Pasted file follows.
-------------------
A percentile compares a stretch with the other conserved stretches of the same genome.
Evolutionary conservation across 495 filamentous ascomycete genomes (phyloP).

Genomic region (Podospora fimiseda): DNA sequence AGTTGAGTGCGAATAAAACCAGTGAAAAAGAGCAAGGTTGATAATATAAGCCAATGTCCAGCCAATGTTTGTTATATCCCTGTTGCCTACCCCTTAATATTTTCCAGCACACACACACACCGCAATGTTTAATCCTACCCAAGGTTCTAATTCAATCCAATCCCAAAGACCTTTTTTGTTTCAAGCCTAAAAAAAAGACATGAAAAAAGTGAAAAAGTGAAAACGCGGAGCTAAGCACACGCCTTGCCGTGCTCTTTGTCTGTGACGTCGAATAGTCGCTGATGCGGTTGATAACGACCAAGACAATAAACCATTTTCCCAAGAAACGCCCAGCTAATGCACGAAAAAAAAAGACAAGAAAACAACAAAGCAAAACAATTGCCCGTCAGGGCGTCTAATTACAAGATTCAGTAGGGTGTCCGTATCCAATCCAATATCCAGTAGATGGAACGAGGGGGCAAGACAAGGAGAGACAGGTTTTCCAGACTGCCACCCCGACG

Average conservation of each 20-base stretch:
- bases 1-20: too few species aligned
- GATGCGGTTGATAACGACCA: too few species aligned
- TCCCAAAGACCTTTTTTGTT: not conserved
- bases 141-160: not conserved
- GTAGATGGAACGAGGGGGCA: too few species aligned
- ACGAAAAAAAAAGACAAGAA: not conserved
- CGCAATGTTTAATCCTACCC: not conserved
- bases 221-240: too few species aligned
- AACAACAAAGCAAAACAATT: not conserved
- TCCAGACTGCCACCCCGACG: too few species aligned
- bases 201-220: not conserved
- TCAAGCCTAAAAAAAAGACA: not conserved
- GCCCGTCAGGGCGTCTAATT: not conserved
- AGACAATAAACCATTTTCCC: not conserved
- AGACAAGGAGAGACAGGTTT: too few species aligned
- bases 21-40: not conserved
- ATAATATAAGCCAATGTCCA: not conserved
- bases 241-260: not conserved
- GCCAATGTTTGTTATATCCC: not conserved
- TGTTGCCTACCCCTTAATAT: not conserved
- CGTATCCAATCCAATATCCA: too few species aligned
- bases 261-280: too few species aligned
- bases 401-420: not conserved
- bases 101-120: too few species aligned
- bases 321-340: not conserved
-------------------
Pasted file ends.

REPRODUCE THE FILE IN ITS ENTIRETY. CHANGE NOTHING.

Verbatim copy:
A percentile compares a stretch with the other conserved stretches of the same genome.
Evolutionary conservation across 495 filamentous ascomycete genomes (phyloP).

Genomic region (Podospora fimiseda): DNA sequence AGTTGAGTGCGAATAAAACCAGTGAAAAAGAGCAAGGTTGATAATATAAGCCAATGTCCAGCCAATGTTTGTTATATCCCTGTTGCCTACCCCTTAATATTTTCCAGCACACACACACACCGCAATGTTTAATCCTACCCAAGGTTCTAATTCAATCCAATCCCAAAGACCTTTTTTGTTTCAAGCCTAAAAAAAAGACATGAAAAAAGTGAAAAAGTGAAAACGCGGAGCTAAGCACACGCCTTGCCGTGCTCTTTGTCTGTGACGTCGAATAGTCGCTGATGCGGTTGATAACGACCAAGACAATAAACCATTTTCCCAAGAAACGCCCAGCTAATGCACGAAAAAAAAAGACAAGAAAACAACAAAGCAAAACAATTGCCCGTCAGGGCGTCTAATTACAAGATTCAGTAGGGTGTCCGTATCCAATCCAATATCCAGTAGATGGAACGAGGGGGCAAGACAAGGAGAGACAGGTTTTCCAGACTGCCACCCCGACG

Average conservation of each 20-base stretch:
- bases 1-20: too few species aligned
- GATGCGGTTGATAACGACCA: too few species aligned
- TCCCAAAGACCTTTTTTGTT: not conserved
- bases 141-160: not conserved
- GTAGATGGAACGAGGGGGCA: too few species aligned
- ACGAAAAAAAAAGACAAGAA: not conserved
- CGCAATGTTTAATCCTACCC: not conserved
- bases 221-240: too few species aligned
- AACAACAAAGCAAAACAATT: not conserved
- TCCAGACTGCCACCCCGACG: too few species aligned
- bases 201-220: not conserved
- TCAAGCCTAAAAAAAAGACA: not conserved
- GCCCGTCAGGGCGTCTAATT: not conserved
- AGACAATAAACCATTTTCCC: not conserved
- AGACAAGGAGAGACAGGTTT: too few species aligned
- bases 21-40: not conserved
- ATAATATAAGCCAATGTCCA: not conserved
- bases 241-260: not conserved
- GCCAATGTTTGTTATATCCC: not conserved
- TGTTGCCTACCCCTTAATAT: not conserved
- CGTATCCAATCCAATATCCA: too few species aligned
- bases 261-280: too few species aligned
- bases 401-420: not conserved
- bases 101-120: too few species aligned
- bases 321-340: not conserved